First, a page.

Thousands of members of Russia's civic and human rights organizations gathered in Moscow yesterday for the opening of a two-day Kremlin-sponsored Civic Forum. President Vladimir Putin said the government is ready to work with the public to create a better civic life in Russia. But many activists aren't convinced the government's attitude toward human rights and the creation of a truly civic society will ever really change.
Moscow, 22 November 2001 (RFE/RL) -- About 5,000 representatives of citizens' groups and non-governmental organizations (NGOs) gathered yesterday at the Kremlin State Palace to begin a two-day Civic Forum.
The Forum, organized by the Kremlin and other branches of the Russian government, is intended to create favorable conditions for the development of an independent and stable civic society in Russia. A civic society is one in which NGOs and numerous other institutions form a buffer between the people and a government, one which limits the power of the government and empowers ordinary citizens.
In a speech opening the forum, Russian President Vladimir Putin told delegates his government is ready to work with the public to improve civic life in the country. Putin said that in order to have both a stable state and a prosperous society, it is necessary for the state and society to start a dialogue: "It is impossible to have a strong state, a flourishing and prosperous society, if there isn't good relations of partnership between the state and civic society. [To achieve it,] it is necessary to start a dialogue on equal terms. We understand that the effectiveness of such a dialogue to a large extent depends on us, on the representatives of the authorities and on the authorities as a whole. As far as this is concerned, we are ready to carry out the essential organizational measures and, if needed, legislative measures."
Putin acknowledged that civic society in Russia is still not "fully mature." He said the goal of the authorities is to create favorable conditions for the development of a civic society: "The state has only one task here. It must create the most favorable environment to develop a civic society. It is the main task, and essentially the only one [that the state has]."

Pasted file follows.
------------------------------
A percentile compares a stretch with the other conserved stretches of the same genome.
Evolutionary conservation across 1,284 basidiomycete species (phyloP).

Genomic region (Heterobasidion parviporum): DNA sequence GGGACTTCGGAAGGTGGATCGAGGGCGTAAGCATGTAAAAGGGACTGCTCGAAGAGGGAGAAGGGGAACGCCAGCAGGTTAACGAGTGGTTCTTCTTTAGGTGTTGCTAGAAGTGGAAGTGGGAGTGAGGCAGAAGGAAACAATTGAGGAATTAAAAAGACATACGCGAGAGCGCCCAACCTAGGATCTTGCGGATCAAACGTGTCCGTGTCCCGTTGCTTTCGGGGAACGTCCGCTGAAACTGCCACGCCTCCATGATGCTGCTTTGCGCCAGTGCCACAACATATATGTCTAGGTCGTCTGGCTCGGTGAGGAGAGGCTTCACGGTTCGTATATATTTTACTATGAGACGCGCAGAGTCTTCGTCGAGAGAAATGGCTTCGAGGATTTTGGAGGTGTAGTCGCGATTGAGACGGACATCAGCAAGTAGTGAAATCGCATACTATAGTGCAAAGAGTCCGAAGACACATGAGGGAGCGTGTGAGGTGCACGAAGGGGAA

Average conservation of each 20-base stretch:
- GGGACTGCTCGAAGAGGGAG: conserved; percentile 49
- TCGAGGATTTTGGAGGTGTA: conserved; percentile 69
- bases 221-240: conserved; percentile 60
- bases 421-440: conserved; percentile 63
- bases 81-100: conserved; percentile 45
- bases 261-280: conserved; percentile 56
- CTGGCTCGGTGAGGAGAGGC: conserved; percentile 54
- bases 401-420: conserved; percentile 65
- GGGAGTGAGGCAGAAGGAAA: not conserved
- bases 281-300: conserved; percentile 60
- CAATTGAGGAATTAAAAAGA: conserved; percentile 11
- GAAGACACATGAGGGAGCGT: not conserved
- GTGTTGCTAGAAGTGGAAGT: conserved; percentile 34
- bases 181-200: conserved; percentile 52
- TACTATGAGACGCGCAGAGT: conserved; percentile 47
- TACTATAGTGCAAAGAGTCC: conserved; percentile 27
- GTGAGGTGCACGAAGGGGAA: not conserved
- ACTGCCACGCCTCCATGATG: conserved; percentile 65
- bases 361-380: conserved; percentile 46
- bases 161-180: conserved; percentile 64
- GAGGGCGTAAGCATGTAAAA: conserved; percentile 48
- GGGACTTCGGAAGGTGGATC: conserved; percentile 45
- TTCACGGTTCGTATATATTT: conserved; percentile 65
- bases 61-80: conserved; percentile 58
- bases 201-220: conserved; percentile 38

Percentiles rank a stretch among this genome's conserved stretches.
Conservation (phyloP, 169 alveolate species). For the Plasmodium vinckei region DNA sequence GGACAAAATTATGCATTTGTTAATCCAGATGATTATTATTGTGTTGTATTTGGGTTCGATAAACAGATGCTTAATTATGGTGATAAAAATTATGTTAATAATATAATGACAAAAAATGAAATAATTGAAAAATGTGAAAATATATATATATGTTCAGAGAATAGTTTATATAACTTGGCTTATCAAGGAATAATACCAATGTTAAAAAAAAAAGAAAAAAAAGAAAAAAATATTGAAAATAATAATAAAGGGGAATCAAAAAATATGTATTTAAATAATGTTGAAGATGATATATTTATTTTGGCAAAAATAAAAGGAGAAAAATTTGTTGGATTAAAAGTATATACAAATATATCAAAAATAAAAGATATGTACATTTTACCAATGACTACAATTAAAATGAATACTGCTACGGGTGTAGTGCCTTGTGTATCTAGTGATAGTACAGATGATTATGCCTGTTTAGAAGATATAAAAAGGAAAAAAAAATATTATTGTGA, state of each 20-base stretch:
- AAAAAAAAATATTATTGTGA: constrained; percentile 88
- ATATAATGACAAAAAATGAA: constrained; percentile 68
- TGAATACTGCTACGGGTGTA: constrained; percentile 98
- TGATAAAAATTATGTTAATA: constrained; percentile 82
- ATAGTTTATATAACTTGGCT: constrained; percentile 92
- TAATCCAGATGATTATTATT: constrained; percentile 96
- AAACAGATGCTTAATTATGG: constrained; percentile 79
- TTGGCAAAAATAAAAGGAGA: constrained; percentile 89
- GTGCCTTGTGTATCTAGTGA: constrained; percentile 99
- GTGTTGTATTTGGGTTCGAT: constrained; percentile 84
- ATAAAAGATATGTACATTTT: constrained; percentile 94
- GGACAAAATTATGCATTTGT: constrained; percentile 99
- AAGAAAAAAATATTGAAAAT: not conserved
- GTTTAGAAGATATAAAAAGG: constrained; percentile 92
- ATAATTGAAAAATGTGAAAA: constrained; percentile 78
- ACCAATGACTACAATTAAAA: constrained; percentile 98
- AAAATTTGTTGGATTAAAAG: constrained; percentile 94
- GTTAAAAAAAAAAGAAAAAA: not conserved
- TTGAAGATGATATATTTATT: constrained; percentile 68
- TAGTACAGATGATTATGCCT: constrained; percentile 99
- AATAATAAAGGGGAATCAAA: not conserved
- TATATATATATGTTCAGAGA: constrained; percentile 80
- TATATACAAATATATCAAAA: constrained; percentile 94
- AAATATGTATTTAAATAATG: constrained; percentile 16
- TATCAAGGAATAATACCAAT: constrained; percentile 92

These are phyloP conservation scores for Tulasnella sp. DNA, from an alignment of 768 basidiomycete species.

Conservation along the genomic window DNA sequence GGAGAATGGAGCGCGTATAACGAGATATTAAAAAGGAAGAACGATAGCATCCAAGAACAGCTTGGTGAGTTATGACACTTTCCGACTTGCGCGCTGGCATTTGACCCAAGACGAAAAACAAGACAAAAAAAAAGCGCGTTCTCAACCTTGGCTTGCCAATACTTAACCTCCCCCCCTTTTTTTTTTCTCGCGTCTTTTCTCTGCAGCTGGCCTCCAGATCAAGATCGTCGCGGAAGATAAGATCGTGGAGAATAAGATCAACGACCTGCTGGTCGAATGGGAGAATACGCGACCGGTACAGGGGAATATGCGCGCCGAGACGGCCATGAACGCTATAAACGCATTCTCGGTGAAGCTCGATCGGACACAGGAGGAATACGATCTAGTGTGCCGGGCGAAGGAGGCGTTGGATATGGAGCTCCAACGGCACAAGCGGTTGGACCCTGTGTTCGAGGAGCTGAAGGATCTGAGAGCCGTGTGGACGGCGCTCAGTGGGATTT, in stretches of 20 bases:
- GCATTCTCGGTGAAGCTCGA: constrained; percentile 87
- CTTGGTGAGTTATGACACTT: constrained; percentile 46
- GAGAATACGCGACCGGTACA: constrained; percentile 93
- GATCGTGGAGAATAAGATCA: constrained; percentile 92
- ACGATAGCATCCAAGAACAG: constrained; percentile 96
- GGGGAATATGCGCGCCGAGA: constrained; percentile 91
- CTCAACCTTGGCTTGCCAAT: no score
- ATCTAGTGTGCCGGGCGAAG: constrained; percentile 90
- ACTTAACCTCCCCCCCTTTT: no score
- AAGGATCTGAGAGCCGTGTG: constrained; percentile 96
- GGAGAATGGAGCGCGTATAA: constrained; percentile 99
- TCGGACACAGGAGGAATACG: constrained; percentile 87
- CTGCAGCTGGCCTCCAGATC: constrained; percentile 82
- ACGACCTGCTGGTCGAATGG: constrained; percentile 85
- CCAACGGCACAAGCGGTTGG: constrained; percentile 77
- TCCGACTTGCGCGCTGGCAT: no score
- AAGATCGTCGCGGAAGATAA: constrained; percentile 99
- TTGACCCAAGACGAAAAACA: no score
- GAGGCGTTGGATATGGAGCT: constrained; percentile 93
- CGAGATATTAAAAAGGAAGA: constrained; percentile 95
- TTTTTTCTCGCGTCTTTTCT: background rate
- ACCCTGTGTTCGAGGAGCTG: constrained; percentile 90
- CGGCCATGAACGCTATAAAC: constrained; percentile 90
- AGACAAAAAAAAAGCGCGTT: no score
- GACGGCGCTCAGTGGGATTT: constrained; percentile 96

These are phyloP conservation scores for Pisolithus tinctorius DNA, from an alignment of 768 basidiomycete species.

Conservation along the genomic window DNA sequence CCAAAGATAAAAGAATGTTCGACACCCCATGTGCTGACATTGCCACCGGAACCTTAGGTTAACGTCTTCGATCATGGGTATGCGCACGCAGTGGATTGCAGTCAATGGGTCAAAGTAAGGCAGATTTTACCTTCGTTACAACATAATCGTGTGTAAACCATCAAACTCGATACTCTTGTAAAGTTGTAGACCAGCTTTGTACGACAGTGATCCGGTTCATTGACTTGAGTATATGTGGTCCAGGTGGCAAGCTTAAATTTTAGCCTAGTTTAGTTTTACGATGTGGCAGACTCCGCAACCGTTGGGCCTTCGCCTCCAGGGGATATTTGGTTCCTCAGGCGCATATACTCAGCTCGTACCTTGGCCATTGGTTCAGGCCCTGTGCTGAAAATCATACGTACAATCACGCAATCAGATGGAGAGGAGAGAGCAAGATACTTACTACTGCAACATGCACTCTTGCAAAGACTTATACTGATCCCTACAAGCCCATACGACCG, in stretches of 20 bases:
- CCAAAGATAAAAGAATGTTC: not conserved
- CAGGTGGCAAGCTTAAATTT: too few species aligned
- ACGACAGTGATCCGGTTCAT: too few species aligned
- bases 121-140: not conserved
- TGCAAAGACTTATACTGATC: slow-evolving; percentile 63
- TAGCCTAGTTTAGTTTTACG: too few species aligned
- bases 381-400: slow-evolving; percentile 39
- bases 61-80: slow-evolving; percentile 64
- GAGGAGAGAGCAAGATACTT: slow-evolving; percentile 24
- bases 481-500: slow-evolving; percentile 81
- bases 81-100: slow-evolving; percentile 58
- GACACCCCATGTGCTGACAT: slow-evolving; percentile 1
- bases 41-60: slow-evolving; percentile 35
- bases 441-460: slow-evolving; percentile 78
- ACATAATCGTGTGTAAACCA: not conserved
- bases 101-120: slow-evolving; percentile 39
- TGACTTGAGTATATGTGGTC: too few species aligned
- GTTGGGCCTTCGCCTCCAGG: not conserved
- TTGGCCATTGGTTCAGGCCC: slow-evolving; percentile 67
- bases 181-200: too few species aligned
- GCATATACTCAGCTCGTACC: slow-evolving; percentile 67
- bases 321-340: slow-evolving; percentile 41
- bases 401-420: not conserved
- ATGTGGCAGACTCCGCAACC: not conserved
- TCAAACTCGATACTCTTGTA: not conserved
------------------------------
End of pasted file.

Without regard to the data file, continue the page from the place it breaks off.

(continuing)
Putin promised that the state will not try to take control of civic society and underlined that, in the end, a civic society cannot be created by instruction of the authorities: "Everyone understands that a civic society cannot be formed at the initiative of government officials. I think it is absolutely unproductive, practically impossible and even dangerous to try to create a civic society from the top down."
Ella Panfilova, the leader of the Movement for Civilian Dignity and a deputy in the State Duma, or lower house, is one of the organizers of the Civic Forum. She tells RFE/RL that it is important for Putin to work with the numerous NGOs spread across Russia. She says Putin has instituted a variety of reforms in Russia, including an effort to introduce a more Western European approach in the judiciary, as well as dramatic tax reforms.
Putin, Panfilova adds, needs the support of Russian citizens to keep the reforms moving forward: "[Putin] understands that to accomplish the big reforms [he has begun], he cannot count only on bureaucrats and government officials. [The Russian president] and [the] authorities carry the reforms in people's interests, and people have to be involved in the reform process."
Aleksandr Vyeshnyakov is the chairman of Russia's Central Election Commission. He tells RFE/RL that sometimes "those in power" do not understand the needs of society and that, as a result, the authorities are often seen as being "at the opposition." Now, he points out, the situation has changed, and the Civic Forum is an expression of the Russian government's will to start a dialogue with Russian society: "In my point of view, [this forum] is an attempt to start a normal and constructive dialogue between those in power and the society. In my point of view, [Russian] society has to support this [initiative]. And as a representative of those in power, I can say that I'm [ready] to start such a dialogue with pleasure."